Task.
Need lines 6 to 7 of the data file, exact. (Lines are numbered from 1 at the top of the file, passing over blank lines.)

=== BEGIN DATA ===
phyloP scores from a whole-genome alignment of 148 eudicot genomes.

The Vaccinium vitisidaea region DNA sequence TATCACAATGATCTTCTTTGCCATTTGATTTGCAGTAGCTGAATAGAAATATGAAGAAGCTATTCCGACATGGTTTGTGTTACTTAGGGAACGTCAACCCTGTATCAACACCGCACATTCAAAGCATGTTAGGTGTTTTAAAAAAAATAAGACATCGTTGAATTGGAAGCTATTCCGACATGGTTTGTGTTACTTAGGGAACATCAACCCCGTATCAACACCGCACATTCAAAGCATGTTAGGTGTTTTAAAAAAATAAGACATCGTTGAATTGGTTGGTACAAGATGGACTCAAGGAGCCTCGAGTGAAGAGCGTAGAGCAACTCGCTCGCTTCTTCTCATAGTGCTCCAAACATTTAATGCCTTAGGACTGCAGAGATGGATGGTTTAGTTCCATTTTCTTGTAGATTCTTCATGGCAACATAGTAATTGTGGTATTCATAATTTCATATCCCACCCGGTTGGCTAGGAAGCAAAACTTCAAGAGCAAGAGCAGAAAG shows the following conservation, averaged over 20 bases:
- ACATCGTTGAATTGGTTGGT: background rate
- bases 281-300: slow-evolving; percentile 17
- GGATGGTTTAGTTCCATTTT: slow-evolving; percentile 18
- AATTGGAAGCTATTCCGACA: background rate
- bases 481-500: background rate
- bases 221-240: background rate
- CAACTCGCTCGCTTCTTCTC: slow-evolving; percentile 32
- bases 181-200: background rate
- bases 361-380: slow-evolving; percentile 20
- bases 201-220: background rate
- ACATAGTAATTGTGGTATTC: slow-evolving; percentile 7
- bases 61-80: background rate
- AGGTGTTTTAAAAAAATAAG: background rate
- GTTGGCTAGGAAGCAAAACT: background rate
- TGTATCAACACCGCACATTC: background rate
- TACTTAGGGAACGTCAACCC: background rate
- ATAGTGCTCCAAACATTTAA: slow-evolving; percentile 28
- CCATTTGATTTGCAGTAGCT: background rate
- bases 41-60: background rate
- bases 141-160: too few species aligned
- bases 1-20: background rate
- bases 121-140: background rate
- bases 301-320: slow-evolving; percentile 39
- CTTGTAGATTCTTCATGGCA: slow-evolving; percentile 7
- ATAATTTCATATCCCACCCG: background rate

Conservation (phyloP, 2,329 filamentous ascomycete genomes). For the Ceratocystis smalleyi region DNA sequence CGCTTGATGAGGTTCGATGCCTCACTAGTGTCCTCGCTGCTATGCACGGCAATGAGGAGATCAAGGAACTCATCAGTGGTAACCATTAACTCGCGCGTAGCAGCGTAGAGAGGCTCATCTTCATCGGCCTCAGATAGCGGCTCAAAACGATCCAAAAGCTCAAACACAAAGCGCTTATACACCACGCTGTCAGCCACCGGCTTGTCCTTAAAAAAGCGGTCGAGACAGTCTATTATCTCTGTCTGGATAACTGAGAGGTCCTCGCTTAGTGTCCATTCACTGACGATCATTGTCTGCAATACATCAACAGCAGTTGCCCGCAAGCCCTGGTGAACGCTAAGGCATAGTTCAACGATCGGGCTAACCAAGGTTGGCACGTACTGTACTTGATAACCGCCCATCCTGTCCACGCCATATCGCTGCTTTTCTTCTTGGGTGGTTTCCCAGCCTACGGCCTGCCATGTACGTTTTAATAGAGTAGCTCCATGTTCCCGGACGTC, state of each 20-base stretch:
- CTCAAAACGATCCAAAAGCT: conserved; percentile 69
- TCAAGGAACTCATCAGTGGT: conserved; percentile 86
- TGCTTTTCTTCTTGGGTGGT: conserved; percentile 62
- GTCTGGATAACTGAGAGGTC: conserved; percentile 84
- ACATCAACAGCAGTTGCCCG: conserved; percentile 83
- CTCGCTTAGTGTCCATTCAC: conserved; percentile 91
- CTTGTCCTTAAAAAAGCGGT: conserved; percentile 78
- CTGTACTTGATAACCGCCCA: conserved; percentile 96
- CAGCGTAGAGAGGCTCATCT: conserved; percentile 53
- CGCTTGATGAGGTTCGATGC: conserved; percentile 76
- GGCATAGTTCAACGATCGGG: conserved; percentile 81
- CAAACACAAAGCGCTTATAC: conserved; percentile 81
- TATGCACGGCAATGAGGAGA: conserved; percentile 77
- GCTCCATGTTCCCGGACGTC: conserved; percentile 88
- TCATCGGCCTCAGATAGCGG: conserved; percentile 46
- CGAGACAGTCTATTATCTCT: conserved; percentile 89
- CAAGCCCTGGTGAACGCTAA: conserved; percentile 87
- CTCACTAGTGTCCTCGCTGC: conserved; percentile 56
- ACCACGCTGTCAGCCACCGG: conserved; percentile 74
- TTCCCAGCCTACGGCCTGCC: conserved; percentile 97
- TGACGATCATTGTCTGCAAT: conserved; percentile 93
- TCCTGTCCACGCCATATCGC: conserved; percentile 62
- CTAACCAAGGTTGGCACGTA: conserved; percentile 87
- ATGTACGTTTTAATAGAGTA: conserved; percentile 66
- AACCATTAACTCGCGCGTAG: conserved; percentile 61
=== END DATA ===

- AATTGGAAGCTATTCCGACA: background rate
- bases 481-500: background rate